|Do you know where your variables are?|
I would like to clear up one thing, before I respond. I had no knowledge that my e-mail to the editors of Perl.com would be reproduced in their newsletter. In fact, until another monk mentioned that it quoted me, I was not even aware of the existence of that newsletter. (While I'm not thrilled about having a paragraph bereft of context, I'd be less thrilled if the entire e-mail had appeared, verbatim, without my permission.) Without that context, one would have to use the late unlamented PSI::ESP to discern whether I called for anyone's head on a platter or even asked for the opportunity to explain some tips and tricks to make DBI usage easier (and hopefully enlighten less-experienced programmers).
In fact, I did neither.
As for the first, I do not fully understand what you mean. At some point, your program must request information from the database. Something must decide to select certain rows from a particular table. If you mean that the field names should not be hardcoded in the generated SQL statement, I heartily agree. But your example is contrived, and the case is not nearly as bad as you make it seem. A reasonably experienced programmer can tell the difference between a hundred-line throwaway script and a program designed to be used continually. A decent programmer should be able to write a wrapper subroutine for the insert operation in less than five minutes. (DBIx::Recordset looks to be useful for reducing this burden, in the few minutes I've perused its documentation. I do not know if it provides a mechanism to work with anything other than a hash, which would cramp my style somewhat.)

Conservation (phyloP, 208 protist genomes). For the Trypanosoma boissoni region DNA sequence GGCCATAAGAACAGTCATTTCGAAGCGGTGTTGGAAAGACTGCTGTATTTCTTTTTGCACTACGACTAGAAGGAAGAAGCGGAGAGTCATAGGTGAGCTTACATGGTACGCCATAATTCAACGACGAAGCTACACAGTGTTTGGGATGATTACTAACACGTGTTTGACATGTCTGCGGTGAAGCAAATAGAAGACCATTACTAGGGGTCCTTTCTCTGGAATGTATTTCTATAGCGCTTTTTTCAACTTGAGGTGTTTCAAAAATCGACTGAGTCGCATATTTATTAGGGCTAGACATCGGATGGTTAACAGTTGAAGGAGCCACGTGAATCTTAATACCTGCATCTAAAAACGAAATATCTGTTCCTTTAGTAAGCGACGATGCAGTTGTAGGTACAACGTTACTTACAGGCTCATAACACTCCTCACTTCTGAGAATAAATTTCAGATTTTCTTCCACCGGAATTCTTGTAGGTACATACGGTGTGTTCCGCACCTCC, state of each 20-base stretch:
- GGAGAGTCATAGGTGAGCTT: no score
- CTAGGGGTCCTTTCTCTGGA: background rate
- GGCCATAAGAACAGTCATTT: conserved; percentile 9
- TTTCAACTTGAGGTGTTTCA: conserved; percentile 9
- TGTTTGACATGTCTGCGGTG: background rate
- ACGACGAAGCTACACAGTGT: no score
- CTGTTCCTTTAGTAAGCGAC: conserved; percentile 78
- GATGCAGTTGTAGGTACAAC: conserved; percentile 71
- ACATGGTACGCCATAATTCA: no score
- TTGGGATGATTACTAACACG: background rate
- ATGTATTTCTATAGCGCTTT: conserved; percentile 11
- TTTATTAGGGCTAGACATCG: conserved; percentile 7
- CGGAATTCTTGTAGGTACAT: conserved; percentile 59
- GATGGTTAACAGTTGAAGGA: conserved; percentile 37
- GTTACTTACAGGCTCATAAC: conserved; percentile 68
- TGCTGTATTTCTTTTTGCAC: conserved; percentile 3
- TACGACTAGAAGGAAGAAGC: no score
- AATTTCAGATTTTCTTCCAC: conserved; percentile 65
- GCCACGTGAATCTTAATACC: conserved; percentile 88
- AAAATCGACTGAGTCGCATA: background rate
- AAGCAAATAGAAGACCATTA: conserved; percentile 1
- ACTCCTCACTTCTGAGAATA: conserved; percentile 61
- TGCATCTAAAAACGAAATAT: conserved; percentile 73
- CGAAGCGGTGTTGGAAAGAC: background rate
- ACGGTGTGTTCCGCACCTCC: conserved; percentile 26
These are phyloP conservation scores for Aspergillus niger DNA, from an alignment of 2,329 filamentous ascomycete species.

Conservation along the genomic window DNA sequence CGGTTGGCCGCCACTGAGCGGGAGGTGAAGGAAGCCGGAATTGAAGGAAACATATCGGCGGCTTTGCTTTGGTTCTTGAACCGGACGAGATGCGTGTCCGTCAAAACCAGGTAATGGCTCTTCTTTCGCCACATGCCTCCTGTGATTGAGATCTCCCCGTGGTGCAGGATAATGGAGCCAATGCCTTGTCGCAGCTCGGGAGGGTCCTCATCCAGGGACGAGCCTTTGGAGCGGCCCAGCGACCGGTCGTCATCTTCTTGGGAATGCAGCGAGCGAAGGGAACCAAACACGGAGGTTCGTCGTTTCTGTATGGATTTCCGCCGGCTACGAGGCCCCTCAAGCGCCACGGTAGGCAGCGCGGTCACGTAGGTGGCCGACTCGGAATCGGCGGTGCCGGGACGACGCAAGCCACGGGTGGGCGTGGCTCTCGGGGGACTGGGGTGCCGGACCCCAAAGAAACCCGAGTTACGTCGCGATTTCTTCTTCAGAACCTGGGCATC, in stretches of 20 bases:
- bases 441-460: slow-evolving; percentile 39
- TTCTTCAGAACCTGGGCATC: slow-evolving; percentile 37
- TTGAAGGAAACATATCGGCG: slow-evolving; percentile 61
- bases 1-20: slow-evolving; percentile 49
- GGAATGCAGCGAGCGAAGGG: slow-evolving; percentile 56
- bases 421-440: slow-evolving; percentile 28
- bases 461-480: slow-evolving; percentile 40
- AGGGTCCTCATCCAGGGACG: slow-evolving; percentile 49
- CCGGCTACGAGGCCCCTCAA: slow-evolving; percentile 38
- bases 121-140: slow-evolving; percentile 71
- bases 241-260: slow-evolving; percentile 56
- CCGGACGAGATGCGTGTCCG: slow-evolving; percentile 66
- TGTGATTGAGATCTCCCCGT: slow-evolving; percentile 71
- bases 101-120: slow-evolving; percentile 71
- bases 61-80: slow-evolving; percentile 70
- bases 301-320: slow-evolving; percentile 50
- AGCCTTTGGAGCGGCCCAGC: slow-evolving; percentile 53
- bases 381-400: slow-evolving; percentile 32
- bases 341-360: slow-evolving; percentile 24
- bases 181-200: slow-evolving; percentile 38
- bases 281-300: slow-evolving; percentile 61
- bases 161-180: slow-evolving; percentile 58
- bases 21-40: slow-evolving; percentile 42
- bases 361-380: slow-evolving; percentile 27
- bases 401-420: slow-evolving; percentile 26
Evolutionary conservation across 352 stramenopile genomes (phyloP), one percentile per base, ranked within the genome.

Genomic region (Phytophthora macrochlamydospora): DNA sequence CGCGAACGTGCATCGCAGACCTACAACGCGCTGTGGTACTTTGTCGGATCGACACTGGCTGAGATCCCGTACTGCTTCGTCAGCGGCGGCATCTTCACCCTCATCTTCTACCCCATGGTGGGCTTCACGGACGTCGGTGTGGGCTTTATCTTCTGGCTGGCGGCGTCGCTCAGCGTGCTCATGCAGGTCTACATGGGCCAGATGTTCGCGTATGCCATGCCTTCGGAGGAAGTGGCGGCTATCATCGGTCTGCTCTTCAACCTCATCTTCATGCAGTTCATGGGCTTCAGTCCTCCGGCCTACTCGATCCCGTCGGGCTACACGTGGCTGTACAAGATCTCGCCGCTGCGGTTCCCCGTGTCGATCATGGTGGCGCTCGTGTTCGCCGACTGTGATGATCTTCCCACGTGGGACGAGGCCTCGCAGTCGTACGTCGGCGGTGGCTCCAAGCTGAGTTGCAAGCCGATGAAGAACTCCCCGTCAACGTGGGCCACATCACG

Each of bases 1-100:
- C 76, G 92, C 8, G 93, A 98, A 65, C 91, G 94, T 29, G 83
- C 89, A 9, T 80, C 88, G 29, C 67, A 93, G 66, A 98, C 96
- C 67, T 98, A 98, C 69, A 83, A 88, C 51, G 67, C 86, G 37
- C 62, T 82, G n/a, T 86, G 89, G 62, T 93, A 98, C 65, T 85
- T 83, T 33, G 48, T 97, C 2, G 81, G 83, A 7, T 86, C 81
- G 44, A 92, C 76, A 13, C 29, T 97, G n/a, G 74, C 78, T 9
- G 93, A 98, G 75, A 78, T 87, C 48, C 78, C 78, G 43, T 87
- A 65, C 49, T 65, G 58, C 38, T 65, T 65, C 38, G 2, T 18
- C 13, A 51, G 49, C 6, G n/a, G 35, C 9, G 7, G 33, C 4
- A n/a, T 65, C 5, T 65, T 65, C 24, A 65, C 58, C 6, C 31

In your meditation above, you say "you can make use of the Perl language to come up with more succinct ways to use DBI." That is my point exactly! If your example code is such a minefield, why not take the opportunity to show a better way to do it? That would do much more good than to leave readers with the impression that DBI is too difficult to use correctly. DBI has mechanisms to quote data automatically, and Perl has mechanisms which allow you to insert the data in any order. Those are two examples of things DBI provides for that your examples did not use -- and claimed were deficiencies of DBI.
In short, I think your advocacy would have been improved by using idiomatic code to illustrate otherwise valid issues with the DBI.
Update: Improved the formatting slightly.
In reply to Re: DBI vs DBIx::Recordset vs princepawn vs chromatic